6 different points of view on the “healthiest diet”

‘Group think’ is a phenomenon where a group of people resist and ignore external knowledge and views whilst reinforcing their own way of thinking.  This leads to ‘in-thinking’ where basically, we stop challenging others in the same group and ourselves.

In my own research, I’ve been looking at group think in a corporate setting, however I frequently see the same principles occur when it comes to how we decide what to eat.  It’s easy to troll the internet using search terms that bring up websites and blogs where everyone else agrees with our already held view.   Reading only one side of the story (or worse, stopping at what we already believe true) is a slow way of learning.

To understand a topic well, especially in a field that still has so much to learn, a continued quest for knowledge is critical.  It is also important to understand various sides to the research.  Upon consideration of opposing views, we may still believe what we already believe.  And that’s fine too, but our reasons will be all that more stronger for the process.

To help with this challenge, here I have summarized the views of six respected leaders contributing to the field of nutrition.  Three are physicians, two are journalists and one is a scientist.  Whilst they all have different opinions on what we should be eating and why I think they’re all contributing to the field in someway.

Michael Pollan.

Michael Pollan.

Michael Pollan

Who is he?  An author who focuses on the American food system as well as healthy eating.  He is a professor of journalism at UC Berkeley’s Grad School of Journalism  and was named in TIME magazines world’s 100 most influential people in 2010.

His nutritional philosophy: Eat food.  Not too much.  Mostly plants.  It shouldn’t be complicated.  He is also interested in a healthy planet as much as healthy people.

So in his view, what should we eat?  Eat mostly plants including vegetables, fruits, whole grains.  He thinks that the most important foods missing from the standard American diet are leafy greens and fermented foods with live cultures.  He believes in a mostly vegetarian diet but eating meat once or twice a week is fine (think of meat as a side dish, not a main) and also thinks eggs and fish are good.  Brown rice over white.  Organic over conventional.  He’s also makes comment on how we should eat: small portions, don’t eat until “full”, no seconds or snacking, share communal meals, and take pleasure in your food.  Eat home cooked meals, try new spices and foods, and if you can, eat food from your own garden.

And what not to eat:  Processed food (anything your great-great-grandmother wouldn’t recognize as food, anything with more than 5 ingredients listed on the packet or an ingredient you can’t pronounce), high fructose corn syrup, GMO food, probably soy, feedlot meat (and limit total meat consumption).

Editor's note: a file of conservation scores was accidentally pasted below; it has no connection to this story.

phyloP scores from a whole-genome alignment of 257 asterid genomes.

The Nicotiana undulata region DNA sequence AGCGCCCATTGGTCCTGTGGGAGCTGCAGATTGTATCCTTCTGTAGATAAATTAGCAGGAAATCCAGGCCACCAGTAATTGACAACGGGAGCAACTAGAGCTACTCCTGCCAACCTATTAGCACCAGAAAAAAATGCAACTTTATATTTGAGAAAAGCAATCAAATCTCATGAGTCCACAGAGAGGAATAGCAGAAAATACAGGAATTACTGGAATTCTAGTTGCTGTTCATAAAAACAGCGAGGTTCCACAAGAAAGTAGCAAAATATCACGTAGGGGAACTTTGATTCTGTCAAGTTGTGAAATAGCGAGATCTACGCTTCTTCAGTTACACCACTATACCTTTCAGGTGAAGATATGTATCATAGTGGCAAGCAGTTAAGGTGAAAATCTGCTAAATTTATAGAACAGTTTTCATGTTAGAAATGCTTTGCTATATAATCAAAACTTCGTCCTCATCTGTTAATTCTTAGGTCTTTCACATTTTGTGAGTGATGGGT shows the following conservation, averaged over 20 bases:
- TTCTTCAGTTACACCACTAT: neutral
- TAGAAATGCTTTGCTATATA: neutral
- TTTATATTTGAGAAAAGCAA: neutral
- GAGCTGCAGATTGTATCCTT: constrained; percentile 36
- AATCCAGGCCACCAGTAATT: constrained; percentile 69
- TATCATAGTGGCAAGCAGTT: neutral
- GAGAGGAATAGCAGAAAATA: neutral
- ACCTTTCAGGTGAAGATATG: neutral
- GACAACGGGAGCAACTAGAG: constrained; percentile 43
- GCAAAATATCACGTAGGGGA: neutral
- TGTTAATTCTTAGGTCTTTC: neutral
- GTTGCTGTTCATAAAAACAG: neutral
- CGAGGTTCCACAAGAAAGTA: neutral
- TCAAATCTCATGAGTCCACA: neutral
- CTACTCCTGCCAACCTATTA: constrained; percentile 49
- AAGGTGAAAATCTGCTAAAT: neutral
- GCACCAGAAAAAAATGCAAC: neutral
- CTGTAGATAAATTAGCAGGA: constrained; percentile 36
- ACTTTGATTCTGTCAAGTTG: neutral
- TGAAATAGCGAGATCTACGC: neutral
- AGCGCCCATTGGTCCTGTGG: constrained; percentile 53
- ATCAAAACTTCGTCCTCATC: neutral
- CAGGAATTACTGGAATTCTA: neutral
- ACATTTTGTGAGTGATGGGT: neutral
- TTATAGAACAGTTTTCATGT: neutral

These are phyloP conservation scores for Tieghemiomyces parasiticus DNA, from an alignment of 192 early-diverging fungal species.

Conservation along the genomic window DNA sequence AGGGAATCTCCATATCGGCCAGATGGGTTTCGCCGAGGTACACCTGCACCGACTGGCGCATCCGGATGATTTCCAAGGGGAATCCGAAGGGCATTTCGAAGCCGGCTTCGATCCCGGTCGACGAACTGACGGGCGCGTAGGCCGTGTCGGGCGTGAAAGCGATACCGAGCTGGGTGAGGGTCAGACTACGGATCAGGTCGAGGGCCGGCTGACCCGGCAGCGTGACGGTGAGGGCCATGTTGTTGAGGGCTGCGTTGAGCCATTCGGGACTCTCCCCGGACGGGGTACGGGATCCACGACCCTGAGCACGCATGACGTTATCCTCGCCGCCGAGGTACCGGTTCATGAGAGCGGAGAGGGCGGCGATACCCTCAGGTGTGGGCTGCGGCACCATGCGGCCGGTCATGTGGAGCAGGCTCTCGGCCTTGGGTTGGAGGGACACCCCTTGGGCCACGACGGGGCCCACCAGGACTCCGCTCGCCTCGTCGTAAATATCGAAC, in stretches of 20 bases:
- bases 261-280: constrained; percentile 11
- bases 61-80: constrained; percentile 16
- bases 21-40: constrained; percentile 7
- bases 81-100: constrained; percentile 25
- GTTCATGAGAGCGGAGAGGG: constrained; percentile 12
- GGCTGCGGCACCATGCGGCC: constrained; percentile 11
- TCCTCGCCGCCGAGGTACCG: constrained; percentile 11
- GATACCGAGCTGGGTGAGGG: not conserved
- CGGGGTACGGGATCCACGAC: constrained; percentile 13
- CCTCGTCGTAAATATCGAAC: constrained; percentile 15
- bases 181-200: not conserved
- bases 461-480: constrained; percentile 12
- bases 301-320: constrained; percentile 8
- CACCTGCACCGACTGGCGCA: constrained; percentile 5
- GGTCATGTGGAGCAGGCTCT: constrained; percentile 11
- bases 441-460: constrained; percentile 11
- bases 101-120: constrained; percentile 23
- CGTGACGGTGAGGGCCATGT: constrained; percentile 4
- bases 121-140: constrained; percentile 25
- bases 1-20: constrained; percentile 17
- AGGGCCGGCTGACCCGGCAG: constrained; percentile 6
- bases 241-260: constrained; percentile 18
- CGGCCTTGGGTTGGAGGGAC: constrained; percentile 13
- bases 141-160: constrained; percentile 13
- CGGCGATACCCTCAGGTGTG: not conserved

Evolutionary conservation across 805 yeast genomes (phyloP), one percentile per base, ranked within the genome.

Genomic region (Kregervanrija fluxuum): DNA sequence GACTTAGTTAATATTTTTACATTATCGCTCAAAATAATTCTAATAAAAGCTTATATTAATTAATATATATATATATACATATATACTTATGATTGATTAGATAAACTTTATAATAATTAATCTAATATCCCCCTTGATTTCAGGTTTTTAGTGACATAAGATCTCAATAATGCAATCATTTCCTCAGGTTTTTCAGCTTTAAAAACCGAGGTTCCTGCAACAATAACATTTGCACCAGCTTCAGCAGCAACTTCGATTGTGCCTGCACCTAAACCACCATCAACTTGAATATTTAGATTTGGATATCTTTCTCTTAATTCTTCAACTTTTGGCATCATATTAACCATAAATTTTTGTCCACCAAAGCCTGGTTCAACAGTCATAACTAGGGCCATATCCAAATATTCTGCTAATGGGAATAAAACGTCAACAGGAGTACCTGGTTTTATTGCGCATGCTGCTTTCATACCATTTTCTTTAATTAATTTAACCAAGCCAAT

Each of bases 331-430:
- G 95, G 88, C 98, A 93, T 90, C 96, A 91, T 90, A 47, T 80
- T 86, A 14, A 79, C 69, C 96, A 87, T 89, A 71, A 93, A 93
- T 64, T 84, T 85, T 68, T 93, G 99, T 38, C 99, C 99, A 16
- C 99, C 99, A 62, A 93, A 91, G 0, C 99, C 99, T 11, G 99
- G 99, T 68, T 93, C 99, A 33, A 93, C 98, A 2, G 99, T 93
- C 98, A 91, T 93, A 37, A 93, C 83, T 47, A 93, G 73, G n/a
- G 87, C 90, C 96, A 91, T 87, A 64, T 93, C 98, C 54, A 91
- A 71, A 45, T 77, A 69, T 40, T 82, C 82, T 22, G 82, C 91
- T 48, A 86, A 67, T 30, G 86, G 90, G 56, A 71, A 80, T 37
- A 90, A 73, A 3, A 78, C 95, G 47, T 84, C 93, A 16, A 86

Best known book:  ‘The Omnivore’s Dilemma’, ‘The Botany of Desire’ and ‘In Defense of Food’

My comments:  Pollan’s research on the American food system brings another dimension to the food debate.  He writes about animal welfare, sustainable farming, the environment, organic farming, food safety and farm policy as well as health.  I like his simple and common sense approach to healthy eating which he doesn’t over prescribe but lets us be our own guides.

Dr Joel Fuhrman.

Dr Joel Fuhrman.

Dr Joel Fuhrman

Who is he?  A Physician who specializes in nutritional research.  He’s best known for his ANDI scoring system (micronutrients / calories), his position on Whole Foods Market Scientific Advisory Board and his appearances on the Dr OZ show.

His nutritional philosophy:  We should be “nutritarians” and eat foods that are high in micronutrients for their calories.

So in his view, what should we eat?  Lots and lots of vegetables (especially leafy greens) as well as beans, fruits, nuts and seeds.  He says we should particularly focus on “G-BOMBS” which are greens, beans, onions, mushrooms, berries and seeds.

And what not to eat:  Fish is not recommended due to methylmercury, meats and eggs are also not recommended.  Fat free dairy rates higher than full fat dairy, but neither are recommended.  Cheese has it’s own category and is right down the bottom of Fuhrman’s scoring system with olive oil and butter (because they are high in fat for their nutritional value), refined grains, refined sugar, sodium and caffeine are all at the low scoring end.

Best known book: ‘East to Live’ and ‘Disease Proof Your Child’

My comments:  I’m not sure how you’d get enough vitamin D, B and omega 3 on this diet.  Whether it’s high enough in protein as well is the classic vegan / omnivore debate.  However I like Fuhrman’s views on eating foods that give us the best nutritional punch for its calories.  I think Fuhrman is also a great source of advice for those who chose to be vegans (not only in terms of getting the right nutrients for a vegan diet but also eliminating high processed vegan foods).